The Community Calls For a “Parkview Redo”


Aliza Ahmad, Author

Loudoun County in Northern VA is ranked as the richest county in the nation. So you would think we would have state-of-the-art school buildings, while that is the case for some schools in the district, it, unfortunately, is not for Park View High School.

Park View High School was built in 1976, yet it has not had a single full renovation. The Sterling school is the only “title one” high school in Loudoun County. “Title one” is a federal funding stream that supplements state and local education funding for low-income students. According to the U.S. Department of Education, Title I was created “to ensure economically disadvantaged children receive a fair, equitable, and high-quality education, by helping to close academic achievement gaps.” However, in Park View’s case, it seems to be doing the exact opposite. 

“I’m unsure, but I believe that because we get money from the government, the school system then spends less money on us because they think we don’t need it because we have that money from the [government]. The problem is, we do still need the money and resources,” said Park View alum Savannah Strope. 

LCPS School Board member Andrew Hoyler disagrees, “With so many new schools being built in Loudoun, I believe that we simply haven’t had the amount of cash necessary for a large-scale enhancement and renovation. A number of schools need large overhauls in certain areas, and I wish we had the cash to do all repairs this summer. Unfortunately, we don’t have the money or the manpower to do this.” Mr. Hoyler represents the Broad Run district which includes Park View High School and Broad Run High School. 

Like Savannah said, Park View definitely is still in need of the money and resources. Just a few weeks ago, there was water coming up out of the floor and into the hallways. “Water was coming up out of the floor and my daughter sent me the video and told me that kids are being told to just walk around it. That’s not acceptable. We don’t walk around a flood that’s in our school, because we don’t have the money to fix the problems in the richest county,” said Park View parent Dawn Jewell to the WUSA9. Others have gone to WUSA like Park View senior Angela Rivera who said, “we’re distracted by teachers trying to figure out leaking from the floor, you know, things just breaking around. I think it’s not a good environment for education. We’re too busy focusing on what’s happening around us instead of focusing on the actual academics.”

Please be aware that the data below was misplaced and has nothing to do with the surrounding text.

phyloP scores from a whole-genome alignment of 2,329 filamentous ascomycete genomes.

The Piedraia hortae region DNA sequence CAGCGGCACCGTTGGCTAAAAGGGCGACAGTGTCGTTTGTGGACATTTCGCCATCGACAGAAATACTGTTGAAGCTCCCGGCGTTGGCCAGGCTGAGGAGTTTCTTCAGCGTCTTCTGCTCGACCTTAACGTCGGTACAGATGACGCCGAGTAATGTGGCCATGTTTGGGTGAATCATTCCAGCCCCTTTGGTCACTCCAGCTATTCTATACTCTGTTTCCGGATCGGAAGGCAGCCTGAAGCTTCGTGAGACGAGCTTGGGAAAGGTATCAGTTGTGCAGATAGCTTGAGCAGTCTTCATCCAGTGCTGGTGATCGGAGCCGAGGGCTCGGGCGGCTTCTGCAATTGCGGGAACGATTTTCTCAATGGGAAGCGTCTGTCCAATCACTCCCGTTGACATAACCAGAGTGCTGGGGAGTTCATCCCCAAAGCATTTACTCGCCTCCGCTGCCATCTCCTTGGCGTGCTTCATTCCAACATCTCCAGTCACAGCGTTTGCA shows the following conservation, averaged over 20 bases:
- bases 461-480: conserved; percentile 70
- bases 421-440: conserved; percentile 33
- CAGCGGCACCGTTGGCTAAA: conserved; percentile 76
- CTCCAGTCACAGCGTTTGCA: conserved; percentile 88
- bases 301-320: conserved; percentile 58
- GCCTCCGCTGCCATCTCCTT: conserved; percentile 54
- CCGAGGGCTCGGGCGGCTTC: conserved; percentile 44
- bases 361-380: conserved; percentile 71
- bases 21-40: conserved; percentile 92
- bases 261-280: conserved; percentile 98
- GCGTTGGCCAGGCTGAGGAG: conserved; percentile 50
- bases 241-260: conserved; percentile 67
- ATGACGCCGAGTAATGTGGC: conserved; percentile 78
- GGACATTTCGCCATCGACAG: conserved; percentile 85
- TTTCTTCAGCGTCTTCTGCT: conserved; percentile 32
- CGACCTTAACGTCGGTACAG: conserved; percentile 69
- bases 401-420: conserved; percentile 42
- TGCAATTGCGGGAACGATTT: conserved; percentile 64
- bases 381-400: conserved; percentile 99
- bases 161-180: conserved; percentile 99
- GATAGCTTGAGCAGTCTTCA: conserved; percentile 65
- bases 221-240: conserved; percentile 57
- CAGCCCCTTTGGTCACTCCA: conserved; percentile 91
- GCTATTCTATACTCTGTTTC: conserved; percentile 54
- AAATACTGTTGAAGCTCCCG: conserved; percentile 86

Park View’s principal sent a letter to the community stating that the flooding was a result of a maintenance issue involving the plumbing system.

It’s not only leaky hallways that are an issue for the Park View Patriots. Park View junior Farzana Tasnim describes her school to have mold and mice issues, as well as crumbling ceiling tiles and few working bathroom sinks. “It’s distracting, infuriating, and just all around makes learning demotivating,” she said. “All around the school is sorta just falling apart,” added Park View senior Hemi Cabral. 

“Broad Run has certain areas that are far nicer, and other areas that are more in line. Lightridge has far more space than any of our other schools, but that doesn’t mean that it is perfect. Park View is a very crowded school which makes many of its space issues more difficult to work with, ” said Hoyler.

With the school being nearly half a century old, the community is calling for a “Park View Redo.”

“We definitely rely on first hand perspectives from students and teachers. While I have taken a tour of Park View and seen firsthand the issues that are brought up, new issues pop up all the time and it is important to keep us in the loop,” said Hoyler. “everyone loves to trash on park view until they realize it’s actually messed up. Like the perspective is needed for everyone outside of Park View,” said Cabral. 

“Many of our schools need far more money allocated to them than what is currently allocated to repairs. Park View is certainly one of those schools,” said Hoyler. I agree with Mr. Hoyler, Park View definitely needs a lot more funding and renovations. I’m glad that Park View’s issues are getting the attention they need, and it makes me realize how lucky I am to be going to a school like Broad Run.